I hated it all my life up until very recently, and that's because I've finally learned that not having a "friend group" is never going to be the same as not having friends.

SEE ALSO: To The Girls Who Float Between Friend Groups

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Don't Feel Bad For Me When I Say I'm In A Long-Distance Relationship

There's no need for anyone to say, "oh, that sucks" or "that's annoying" or "I don't know how you do it" because I really do love my relationship.


When I first went out with my boyfriend, I wasn't expecting anything to come from it. He was in the Marines, stationed in South Carolina, and it was just a stupid Tinder date because I was bored and I thought he was funny and cute over Snapchat. Not only did he live an eight-hour drive away, but he was also heading out of the country for Christmas. I never thought I would ever hear from him again after I got into my car and drove back home.

But, I did, and a year and a half later, going on that coffee date was one of the best decisions I've ever made.

Right from the start, I knew if he and I were going to date, we would have to face a long-distance relationship for roughly two to three years- whether I finished school first or he got out of the military was up to fate. For us, being apart is normal. We're so used to talking through FaceTime rather than face to face and not seeing each other for weeks on end is more familiar than hugging. We've probably blown more kisses through the phone than having had real kisses.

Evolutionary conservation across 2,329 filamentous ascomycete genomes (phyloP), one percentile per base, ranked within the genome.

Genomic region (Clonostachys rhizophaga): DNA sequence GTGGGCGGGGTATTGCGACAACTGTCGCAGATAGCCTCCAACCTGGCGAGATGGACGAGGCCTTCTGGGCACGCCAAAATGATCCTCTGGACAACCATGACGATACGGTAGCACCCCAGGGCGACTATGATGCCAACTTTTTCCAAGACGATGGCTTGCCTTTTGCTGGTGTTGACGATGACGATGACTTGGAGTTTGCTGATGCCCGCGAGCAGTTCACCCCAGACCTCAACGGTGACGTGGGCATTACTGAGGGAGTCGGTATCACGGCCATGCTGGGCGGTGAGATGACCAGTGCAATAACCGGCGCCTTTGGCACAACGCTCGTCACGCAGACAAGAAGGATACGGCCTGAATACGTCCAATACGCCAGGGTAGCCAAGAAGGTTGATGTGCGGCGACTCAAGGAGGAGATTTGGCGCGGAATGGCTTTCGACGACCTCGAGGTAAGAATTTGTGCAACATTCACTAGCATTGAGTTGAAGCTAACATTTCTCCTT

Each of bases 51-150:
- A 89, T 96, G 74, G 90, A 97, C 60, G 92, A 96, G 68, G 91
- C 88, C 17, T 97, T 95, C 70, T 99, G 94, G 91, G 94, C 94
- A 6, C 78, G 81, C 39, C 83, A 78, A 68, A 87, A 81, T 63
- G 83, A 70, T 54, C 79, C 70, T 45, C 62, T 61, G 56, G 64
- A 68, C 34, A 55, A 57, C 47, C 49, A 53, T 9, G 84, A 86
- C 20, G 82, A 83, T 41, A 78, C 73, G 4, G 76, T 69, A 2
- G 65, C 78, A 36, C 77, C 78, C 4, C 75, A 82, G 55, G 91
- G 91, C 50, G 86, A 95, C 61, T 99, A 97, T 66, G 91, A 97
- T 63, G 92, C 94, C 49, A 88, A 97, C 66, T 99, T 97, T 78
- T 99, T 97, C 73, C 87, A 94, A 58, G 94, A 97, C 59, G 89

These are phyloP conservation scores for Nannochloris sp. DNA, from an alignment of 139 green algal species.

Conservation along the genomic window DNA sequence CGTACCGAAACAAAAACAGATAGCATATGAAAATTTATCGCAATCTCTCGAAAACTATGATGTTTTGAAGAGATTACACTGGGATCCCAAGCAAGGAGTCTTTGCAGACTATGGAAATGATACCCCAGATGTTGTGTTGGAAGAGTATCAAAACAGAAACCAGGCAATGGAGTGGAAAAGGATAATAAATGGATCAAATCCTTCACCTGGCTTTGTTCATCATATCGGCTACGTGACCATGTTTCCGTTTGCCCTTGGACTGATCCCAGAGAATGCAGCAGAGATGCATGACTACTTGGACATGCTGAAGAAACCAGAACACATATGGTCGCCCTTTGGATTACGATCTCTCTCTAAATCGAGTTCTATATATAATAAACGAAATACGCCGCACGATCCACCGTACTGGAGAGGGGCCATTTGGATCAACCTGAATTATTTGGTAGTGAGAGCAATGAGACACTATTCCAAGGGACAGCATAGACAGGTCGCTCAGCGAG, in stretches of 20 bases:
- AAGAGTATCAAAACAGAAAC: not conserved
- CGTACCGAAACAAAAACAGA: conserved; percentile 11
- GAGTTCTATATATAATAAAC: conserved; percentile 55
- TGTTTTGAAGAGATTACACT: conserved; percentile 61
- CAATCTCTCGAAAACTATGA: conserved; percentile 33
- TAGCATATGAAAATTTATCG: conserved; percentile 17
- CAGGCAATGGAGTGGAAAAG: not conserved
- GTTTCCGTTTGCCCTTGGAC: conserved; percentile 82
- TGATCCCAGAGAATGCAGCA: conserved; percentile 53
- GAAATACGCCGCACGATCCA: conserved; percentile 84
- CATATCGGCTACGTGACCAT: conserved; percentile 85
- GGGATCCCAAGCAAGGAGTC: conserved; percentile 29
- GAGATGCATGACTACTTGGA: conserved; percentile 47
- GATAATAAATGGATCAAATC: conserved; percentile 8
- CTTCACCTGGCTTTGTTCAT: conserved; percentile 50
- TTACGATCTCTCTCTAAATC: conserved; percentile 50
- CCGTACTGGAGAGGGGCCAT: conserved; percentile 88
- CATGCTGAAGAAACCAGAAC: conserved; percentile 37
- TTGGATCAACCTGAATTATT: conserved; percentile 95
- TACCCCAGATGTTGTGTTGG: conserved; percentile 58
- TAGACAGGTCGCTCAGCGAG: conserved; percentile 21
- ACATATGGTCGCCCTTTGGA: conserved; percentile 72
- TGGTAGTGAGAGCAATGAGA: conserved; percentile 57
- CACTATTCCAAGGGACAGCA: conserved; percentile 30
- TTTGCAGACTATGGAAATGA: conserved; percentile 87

Would I love to be just a minutes drive away from him?


Would I trade my relationship for anything else?


There's no reason for you to feel bad for me when I tell you I'm in a long distance relationship.

There's no need for anyone to say, "oh, that sucks' or "that's annoying" or "I don't know how you do it" because I really do love my relationship.

Being away from each other is just something we do. It lets us be independent, focus on work and school, but still allows us to support each other. Sure, long-distance relationships aren't for everyone, but couples make them work. No relationship is normal and like every other relationship, it takes patience, learning, and commitment. The only difference between a 'normal' relationship and a long-distance relationship is is that our 'date nights' consist of eating dinner together over FaceTime instead.